As the 18th-century writer Jonathan Swift once observed, “When a true genius appears, you can know him by this sign: that all the dunces are in a confederacy against him.” Gender bias aside, that statement rang especially true in the mid-’60s, when the racial tension of the times voiced itself through a 14-year-old folk singer/songwriter with a genius-level IQ. Sung from the perspective of a white girl being condemned for having a black boyfriend, Janis Ian’s song “Society’s Child” earned its precocious young composer numerous death threats. Strangers spit in her food at restaurants, tripped her at concerts and sent her copious amounts of hate mail, sometimes placing razor blades in the envelopes to make her cut her fingers. One especially enterprising dunce (or perhaps a confederacy of them) even burned down an Atlanta radio station for playing “Society’s Child.”
Ian, now 61, recalls the backlash to that song as “Unfortunate. But on the other hand, [it was] a really marvelous lesson in the power of music. You’re touching somebody, and you’re making somebody stop and think.”
Ever the button-pusher, Ian currently maintains a same-sex marriage in, of all places, Nashville. The vocalist, who used to get so much hate mail from the southern states for “Society’s Child” that her manager refrained from booking her in venues within 50 miles of the Mason-Dixon Line, says she hasn’t caught much flak from the locals for her so-called lifestyle choice. “I think, particularly living in the south, people tend to be more tolerant of eccentricity and differences,” she states. “If you’re not in their face, then they’re not going to worry about it, really.”
While the song “Danger Danger” from Ian’s most recent studio album, 2006’s Folk is the New Black, points out that there’s still plenty of room for cultural growth in the U.S. (“We gonna ban Walt Whitman and Jean Cocteau/All the queers will have to go … Ban all the wetbacks, ban all the fags/Wrap it up tight in the American flag”), the singer says she’s feeling good about the country at the moment. “God knows there’s enough lunatics out there,” she notes. “They always seem to shout louder and shout more often. But I think there’s been a real shift, and hopefully that shift will continue.”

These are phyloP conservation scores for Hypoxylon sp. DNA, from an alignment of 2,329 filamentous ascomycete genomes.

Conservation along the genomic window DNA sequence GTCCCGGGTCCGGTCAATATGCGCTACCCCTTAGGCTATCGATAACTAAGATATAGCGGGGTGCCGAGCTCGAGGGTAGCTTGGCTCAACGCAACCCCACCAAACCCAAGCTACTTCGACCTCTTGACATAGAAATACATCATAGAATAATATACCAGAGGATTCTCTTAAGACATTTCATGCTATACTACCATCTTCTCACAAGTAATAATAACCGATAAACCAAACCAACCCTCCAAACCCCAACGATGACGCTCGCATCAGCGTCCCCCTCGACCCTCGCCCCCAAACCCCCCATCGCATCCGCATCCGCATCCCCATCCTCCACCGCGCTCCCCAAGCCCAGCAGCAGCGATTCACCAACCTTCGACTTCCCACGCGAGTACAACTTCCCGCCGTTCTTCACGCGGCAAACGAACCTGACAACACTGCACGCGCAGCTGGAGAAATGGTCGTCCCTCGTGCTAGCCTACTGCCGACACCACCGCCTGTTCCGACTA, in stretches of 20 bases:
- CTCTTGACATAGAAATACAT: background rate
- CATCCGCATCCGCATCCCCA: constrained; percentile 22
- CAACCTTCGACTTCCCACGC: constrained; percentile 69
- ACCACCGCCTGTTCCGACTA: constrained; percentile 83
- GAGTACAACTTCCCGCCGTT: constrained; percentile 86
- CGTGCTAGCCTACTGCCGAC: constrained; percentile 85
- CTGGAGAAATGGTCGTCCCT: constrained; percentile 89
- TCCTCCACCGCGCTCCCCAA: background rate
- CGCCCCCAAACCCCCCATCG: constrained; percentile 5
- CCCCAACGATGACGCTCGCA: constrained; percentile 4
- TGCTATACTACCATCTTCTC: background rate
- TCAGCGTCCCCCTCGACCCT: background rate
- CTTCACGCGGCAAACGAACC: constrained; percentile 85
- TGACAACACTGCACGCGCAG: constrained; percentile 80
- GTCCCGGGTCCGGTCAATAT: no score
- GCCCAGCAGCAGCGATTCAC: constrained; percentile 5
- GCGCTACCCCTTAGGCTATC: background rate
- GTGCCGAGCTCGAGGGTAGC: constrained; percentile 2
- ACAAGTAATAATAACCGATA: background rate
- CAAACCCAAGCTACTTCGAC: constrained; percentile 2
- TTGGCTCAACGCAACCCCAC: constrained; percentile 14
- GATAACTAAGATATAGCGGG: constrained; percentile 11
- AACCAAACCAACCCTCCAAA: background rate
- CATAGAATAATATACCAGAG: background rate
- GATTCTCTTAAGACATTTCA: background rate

Underscoring Ian’s point, “Society’s Child,” the song that inspired death threats in the ’60s, was inducted into the Grammy Hall of Fame in 2001. Slightly less emblematically—though no less impressively—the audio version of Ian’s autobiography “Society’s Child” won the 2013 Grammy for Best Spoken Word Album, beating out works by Michelle Obama, Bill Clinton, Rachel Maddow and Ellen Degeneres.
As Ian mentions in her autobiography, she’s most in her element when writing sad songs. The proof is in such stingingly honest pieces as “At Seventeen” and “Stars,” the likes of which would make excellent on-hold music for suicide encouragement hotlines. Yet the composer explains that when she expresses her most melancholy moods in song, it’s from a retrospective point of view. “It’s hard to write when you’re sad,” she notes. “You don’t have a lot of energy left over for things.” The singer adds that she’s a generally happy person. “I think my show is pretty happy, outside of the songs, if that makes any sense,” she says with a chuckle.
Ian performs at Kuumbwa Jazz on Sunday, March 31. While older tunes like “At Seventeen” and “Society’s Child” will most definitely be on the set list “because that’s what people are paying for,” the vocalist will also present plenty of new material, including three or four songs from an album yet to be released. “People are welcome to bring old vinyl and stuff like that,” she offers. “I hate to see people disappointed when they realize I’ll sign whatever they bring. I’ll even sign other people’s records if it makes them happy.” Photo: Peter Cunningham
Janis Ian plays at 7 p.m. Sunday, March 31 at Kuumbwa Jazz, 320-2 Cedar St., Santa Cruz. Tickets are $25. For more information, call 423-7970.